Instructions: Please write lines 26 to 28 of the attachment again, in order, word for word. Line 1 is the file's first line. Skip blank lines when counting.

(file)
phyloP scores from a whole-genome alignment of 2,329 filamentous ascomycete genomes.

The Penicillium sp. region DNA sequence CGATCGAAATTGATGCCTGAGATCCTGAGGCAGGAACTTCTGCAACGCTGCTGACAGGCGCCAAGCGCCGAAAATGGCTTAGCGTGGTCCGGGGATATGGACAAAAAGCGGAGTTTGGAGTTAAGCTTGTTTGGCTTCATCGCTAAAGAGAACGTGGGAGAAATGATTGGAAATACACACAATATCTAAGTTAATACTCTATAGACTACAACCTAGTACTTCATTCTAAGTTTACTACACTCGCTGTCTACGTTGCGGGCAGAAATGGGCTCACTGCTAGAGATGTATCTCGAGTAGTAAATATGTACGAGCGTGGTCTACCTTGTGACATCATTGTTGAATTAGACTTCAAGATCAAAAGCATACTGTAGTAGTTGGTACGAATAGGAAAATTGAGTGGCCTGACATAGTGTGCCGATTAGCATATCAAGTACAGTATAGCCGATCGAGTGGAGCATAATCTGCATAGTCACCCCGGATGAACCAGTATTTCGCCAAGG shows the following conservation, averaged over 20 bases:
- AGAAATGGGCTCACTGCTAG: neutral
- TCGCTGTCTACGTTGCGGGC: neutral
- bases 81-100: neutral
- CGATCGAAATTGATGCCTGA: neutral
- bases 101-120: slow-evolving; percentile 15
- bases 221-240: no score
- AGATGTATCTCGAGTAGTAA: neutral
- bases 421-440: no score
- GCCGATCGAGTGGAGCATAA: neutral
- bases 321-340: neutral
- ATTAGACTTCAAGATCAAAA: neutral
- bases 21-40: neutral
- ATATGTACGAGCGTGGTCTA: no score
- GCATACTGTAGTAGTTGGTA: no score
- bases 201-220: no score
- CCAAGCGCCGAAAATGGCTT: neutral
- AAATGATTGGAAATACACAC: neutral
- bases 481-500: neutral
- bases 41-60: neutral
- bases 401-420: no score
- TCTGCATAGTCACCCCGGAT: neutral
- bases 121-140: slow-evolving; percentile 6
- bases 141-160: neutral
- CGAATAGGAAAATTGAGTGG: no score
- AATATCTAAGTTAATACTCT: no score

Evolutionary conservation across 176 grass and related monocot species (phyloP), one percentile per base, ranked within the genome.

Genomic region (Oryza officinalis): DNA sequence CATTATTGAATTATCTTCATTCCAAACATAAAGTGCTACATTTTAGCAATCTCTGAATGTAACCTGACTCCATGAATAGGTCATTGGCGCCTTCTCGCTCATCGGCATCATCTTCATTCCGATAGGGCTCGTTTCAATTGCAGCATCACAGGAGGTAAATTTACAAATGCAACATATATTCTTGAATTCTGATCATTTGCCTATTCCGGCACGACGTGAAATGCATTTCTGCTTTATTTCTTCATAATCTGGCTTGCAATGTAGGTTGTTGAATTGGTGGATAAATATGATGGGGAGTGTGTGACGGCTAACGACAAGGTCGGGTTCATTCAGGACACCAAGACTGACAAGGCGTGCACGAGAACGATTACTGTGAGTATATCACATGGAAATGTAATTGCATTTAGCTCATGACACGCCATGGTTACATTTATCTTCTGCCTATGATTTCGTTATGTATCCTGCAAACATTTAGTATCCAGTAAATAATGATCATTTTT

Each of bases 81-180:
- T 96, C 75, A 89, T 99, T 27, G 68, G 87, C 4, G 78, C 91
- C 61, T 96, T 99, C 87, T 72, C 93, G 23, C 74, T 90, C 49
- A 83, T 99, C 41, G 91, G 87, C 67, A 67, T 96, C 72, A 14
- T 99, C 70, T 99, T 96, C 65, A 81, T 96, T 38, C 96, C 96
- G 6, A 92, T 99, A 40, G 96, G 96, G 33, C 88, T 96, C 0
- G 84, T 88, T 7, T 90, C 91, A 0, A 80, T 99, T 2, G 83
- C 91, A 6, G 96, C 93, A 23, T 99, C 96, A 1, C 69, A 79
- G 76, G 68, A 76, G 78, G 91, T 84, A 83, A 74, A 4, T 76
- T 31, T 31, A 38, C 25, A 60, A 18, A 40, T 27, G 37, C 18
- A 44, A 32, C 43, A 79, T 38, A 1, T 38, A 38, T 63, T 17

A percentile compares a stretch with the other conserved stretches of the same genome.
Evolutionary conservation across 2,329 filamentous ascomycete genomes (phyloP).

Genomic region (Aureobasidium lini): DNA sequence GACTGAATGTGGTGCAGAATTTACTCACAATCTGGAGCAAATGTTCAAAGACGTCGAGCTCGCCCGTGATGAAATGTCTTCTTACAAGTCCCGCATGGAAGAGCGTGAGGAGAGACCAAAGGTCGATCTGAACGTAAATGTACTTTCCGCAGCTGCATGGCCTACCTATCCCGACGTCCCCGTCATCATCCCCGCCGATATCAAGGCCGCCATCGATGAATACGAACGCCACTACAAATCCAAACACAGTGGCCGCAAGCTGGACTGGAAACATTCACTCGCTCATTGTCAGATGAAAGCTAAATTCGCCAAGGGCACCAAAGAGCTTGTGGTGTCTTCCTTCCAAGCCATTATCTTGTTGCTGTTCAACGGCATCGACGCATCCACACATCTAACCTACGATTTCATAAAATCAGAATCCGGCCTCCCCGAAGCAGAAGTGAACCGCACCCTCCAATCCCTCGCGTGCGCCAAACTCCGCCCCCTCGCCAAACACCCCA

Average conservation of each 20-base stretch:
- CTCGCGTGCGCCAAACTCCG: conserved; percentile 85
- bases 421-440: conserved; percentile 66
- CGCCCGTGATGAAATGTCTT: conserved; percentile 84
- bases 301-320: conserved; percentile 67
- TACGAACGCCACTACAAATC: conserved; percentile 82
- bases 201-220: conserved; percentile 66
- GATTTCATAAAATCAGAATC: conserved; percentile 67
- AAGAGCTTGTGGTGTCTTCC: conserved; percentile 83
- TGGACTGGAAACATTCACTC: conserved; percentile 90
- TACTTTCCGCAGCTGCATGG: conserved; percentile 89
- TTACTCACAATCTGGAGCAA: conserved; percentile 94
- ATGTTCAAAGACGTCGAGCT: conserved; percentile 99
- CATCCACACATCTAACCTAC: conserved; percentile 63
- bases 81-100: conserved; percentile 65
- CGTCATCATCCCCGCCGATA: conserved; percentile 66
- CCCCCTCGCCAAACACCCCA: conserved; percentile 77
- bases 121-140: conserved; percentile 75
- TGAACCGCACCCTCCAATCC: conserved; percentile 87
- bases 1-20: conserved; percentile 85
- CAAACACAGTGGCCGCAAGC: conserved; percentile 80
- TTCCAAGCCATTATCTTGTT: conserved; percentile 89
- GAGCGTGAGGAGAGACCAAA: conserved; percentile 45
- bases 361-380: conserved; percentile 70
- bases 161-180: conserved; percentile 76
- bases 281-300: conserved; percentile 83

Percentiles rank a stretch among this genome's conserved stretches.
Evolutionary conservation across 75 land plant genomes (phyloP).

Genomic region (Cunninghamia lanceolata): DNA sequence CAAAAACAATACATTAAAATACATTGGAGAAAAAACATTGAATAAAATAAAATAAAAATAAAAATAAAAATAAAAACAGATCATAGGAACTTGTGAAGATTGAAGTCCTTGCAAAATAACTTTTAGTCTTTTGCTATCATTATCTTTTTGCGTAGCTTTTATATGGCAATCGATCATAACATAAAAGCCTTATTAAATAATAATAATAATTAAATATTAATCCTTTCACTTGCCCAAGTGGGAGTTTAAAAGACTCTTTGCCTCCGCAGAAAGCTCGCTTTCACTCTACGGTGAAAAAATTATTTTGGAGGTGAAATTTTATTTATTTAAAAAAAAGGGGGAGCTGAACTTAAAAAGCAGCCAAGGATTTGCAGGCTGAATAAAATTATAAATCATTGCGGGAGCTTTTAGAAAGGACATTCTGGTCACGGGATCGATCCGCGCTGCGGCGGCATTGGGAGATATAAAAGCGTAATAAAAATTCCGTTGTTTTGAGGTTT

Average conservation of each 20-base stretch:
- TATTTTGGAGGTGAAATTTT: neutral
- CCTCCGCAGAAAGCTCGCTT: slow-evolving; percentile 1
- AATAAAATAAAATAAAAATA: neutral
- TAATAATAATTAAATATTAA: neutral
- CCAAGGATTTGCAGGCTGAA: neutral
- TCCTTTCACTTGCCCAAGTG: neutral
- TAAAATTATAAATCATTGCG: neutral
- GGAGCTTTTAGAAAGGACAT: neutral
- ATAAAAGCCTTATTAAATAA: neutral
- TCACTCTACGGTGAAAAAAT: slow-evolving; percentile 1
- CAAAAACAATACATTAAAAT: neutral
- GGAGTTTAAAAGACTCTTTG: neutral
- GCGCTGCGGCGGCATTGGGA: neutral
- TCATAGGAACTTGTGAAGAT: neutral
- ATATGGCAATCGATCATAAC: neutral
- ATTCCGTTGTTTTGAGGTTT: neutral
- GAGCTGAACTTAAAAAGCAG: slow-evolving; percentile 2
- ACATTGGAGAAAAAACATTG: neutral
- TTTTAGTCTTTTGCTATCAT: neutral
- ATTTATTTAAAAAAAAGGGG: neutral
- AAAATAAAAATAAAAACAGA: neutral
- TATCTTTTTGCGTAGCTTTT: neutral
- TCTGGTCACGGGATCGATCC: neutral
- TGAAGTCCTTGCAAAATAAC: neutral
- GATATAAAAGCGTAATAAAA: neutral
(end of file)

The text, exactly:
- CGAATAGGAAAATTGAGTGG: no score
- AATATCTAAGTTAATACTCT: no score

Evolutionary conservation across 176 grass and related monocot species (phyloP), one percentile per base, ranked within the genome.